In a strange coincidence, these five early 2019 middle-grade novels share a common thread — they’ll probably be the most beautiful, tender, and emotional stories you’ll read all year. Or even for many years. Not only that, all five of these books include a main character with special needs — intellectual differences as well as physical. Which is incredible and adds a rich depth to each book. Not to mention, it is really affirming to see more differences in children’s literature. Thank you, authors and publishers.
Get your tissues ready because while these are SO good and SO poignant, at least four of the five will make you cry. But you’ll be glad you read them. (You’re welcome in advance.)
Beautiful, Emotional Middle-Grade Books That Probably Will Make You Cry (2019)
Extraordinary Birds by Sandy Stark-McGinnis (4/30/19)
Don’t miss this tender, beautiful, redemptive story. December is a foster child who believes with all her heart that she will soon grow wings and fly. Her hope began with the book her mother left her, a book about birds with an inscription, “In flight is where you’ll find me.” Now she’s in yet another foster home but with a woman named Eleanor who she helps at the wildlife rescue center. At her new school, December makes friends with an outgoing, kind girl named Cheryllynn who is somewhat of an outcast because, from what readers may or may not infer, she used to be a boy. (This is only from a few clues and I suspect that readers who aren’t savvy about this topic will miss it.) After another jump off a high branch in a tree and a trip to the hospital, December finally accepts the truth about everything including her mother, being a bird, and the future. I cried so hard at this ending — because her hard-earned realizations shift her future, allowing for love and happiness.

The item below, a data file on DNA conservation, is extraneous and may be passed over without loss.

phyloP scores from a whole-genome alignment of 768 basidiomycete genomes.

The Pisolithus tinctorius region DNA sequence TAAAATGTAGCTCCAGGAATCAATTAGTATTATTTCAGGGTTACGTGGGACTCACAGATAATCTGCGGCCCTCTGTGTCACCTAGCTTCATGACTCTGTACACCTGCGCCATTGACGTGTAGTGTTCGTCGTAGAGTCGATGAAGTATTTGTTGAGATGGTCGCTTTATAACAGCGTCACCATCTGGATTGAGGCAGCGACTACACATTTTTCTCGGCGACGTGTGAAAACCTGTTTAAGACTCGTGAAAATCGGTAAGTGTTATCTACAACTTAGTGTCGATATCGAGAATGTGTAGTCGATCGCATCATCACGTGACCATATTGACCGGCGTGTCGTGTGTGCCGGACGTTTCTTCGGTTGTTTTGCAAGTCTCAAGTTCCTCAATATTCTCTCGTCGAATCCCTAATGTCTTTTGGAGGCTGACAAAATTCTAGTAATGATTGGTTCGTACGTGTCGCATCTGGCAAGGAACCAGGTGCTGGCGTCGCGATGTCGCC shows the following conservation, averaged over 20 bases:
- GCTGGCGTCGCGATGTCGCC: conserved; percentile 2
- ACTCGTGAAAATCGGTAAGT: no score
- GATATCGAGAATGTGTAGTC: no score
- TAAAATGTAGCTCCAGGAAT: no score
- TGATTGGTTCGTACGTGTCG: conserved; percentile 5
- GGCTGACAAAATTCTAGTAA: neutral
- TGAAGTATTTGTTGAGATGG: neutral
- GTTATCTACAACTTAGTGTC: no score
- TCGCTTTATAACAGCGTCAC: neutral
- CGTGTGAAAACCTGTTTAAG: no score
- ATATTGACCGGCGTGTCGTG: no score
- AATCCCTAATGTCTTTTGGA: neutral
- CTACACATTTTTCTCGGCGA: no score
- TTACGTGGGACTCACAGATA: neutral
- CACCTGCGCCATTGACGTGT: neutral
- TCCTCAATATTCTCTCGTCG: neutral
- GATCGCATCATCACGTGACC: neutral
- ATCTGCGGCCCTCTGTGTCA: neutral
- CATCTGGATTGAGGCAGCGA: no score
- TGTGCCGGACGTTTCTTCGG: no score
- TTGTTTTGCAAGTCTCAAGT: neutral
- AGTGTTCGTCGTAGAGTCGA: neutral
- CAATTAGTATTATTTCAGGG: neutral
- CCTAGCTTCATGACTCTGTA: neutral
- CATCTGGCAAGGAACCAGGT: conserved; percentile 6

Planet Earth is Blue by Nicole Panteleakos (5/15/19)
What a beautiful, heartbreaking, wonderful, transformative book! Nova is both autistic and nonverbal. In this story, she writes letters (narrated in her mind) to her “runaway” big sister, Bridget. We learn that Bridget always knew how to calm Nova down with storytelling and talking about anything space related. Flashbacks show their history in the closet hiding from an abusive mother as well as time together with previous foster families. Nova clings to Bridget’s promise that Bridget will come back in time for the Challenger launch. But the launch happens and Bridget never arrives. This prompts Nova to face the truth about her sister. And that truth will make you cry like a baby. At least it did for me!! I’m in awe of the author’s beautiful, gifted storytelling. I love this book SO much. Added to: Books with Characters on the Autism Spectrum and The Best Middle Grade Chapter Books & Graphic Novels of 2019.
The Bridge Home by Padma Venkatraman